From fast to famine and back to feast again

Some hate broccoli.

Some hate bacon....

-Ogden Nash

Food, glorious food

Hot sausage and mustard

- from "Oliver"

Poems have been written about food. Songs have been sung about food. Photographs and still-lifes have tantalized our tastebuds as well as captured our eye for generations unto generations. Food magazines multiply, extolling the wonders of food.

But what food?

Nowadays, we so seldom say, "I feel like a chocolate shake" and have one. First, we ask if the chocolate is light or dark, then we ask that our shake be made with skim milk and hold the whipped cream.

Then, while it is being prepared, we sadly think about calories and wonder if we've just given up lunch and dinner in our desire for a shake in spite of our efforts to make it as calorie-less as possible.

By the time the shake arrives, the calories and cholesterol have won. We have lost all desire for the shake and hand it to the thin teenager standing behind us and slouch out of Scoop du Jour.

Nutrition test

Nowadays, food must pass the nutrition test before we dare enjoy it. Cookies and cakes and pies must be fat-free. Fruit Loops, which you love, must be bypassed for whole bran. Butter on your toast has vanished in favor of margarines, provided they are free of trans-fats.

What meat to have for dinner? Red meat is inviting disaster. Chickens - how do we know they don't harbor the makings of bird flu within their bodies?

Should we switch to fish, a great source of Omega 3? Not likely. Fish apparently contain masses of mercury.

Virtually every food you like seems to have a prohibition on it.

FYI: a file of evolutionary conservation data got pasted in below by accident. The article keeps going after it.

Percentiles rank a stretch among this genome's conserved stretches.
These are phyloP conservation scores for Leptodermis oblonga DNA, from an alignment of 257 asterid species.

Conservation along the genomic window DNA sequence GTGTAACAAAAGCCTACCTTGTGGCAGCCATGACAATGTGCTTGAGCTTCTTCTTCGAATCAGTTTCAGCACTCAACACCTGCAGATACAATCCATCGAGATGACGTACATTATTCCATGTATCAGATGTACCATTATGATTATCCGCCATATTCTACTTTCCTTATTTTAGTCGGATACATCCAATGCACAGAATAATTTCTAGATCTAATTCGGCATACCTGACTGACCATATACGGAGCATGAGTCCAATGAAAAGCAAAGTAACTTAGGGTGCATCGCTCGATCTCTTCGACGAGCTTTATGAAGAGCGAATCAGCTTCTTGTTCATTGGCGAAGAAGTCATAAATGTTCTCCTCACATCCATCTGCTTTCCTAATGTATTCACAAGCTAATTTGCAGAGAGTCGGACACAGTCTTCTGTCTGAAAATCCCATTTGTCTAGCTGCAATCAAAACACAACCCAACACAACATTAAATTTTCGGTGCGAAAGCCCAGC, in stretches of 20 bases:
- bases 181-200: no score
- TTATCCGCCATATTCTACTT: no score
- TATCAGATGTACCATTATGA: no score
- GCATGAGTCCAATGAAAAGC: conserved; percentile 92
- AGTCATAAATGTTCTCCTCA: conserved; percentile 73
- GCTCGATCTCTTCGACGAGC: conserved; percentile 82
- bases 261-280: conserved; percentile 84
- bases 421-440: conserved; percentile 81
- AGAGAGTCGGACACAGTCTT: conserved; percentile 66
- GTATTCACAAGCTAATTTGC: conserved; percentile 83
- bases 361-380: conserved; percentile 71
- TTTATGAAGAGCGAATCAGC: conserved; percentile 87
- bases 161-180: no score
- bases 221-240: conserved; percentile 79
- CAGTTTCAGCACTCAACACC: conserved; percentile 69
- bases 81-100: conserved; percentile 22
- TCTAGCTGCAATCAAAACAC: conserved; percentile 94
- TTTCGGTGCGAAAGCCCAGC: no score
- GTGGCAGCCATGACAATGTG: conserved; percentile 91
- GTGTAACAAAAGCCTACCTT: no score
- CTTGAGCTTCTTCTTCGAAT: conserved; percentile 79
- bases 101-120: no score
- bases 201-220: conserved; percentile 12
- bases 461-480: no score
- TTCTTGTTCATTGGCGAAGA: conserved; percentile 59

I have given up carbohydrates, eaten meat and skipped the vegetables; eaten vegetables and skipped the meat; lived on fruits and nuts; existed on yogurt, with or without acidophilus; and eaten oatmeal faithfully day after day.

Why? I didn't actually like any of them, except the vegetables, but I tried them all. I was sure one of them would be the elixir that would make my life perfect. None of them filled the bill.

Eat guilt-free ?

The other day as I was reading a magazine, I came upon a new diet that promised to energize you like the bunny. I read the various components of the diet.

"Oh, I must try it," I instantly thought and read on.

It sounded terrible, but the author guaranteed its effectiveness. It still sounded terrible. And I rebelled.

What is the purpose of eating: to stay alive or to enjoy a meal?

On second thought, could it possibly be both?

My mind drifted back to the olden times when we had dinner parties. It was such fun, pouring over recipes with no thought of vitamins and minerals or arteries and body mass. Just glorious food, good wine, a decadent dessert, good friends and good conversation.

After this burst of nostalgia I finally realized that I could have it both ways: healthy and gourmet. What a remarkable idea, healthy food and enjoyable food at the same time.

Healthy-food lovers will be amazed, gourmets will be astonished and I, at last, will be guilty free and pleasantly full.

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Freelance columnist Roberta Cole can be reached via e-mail at

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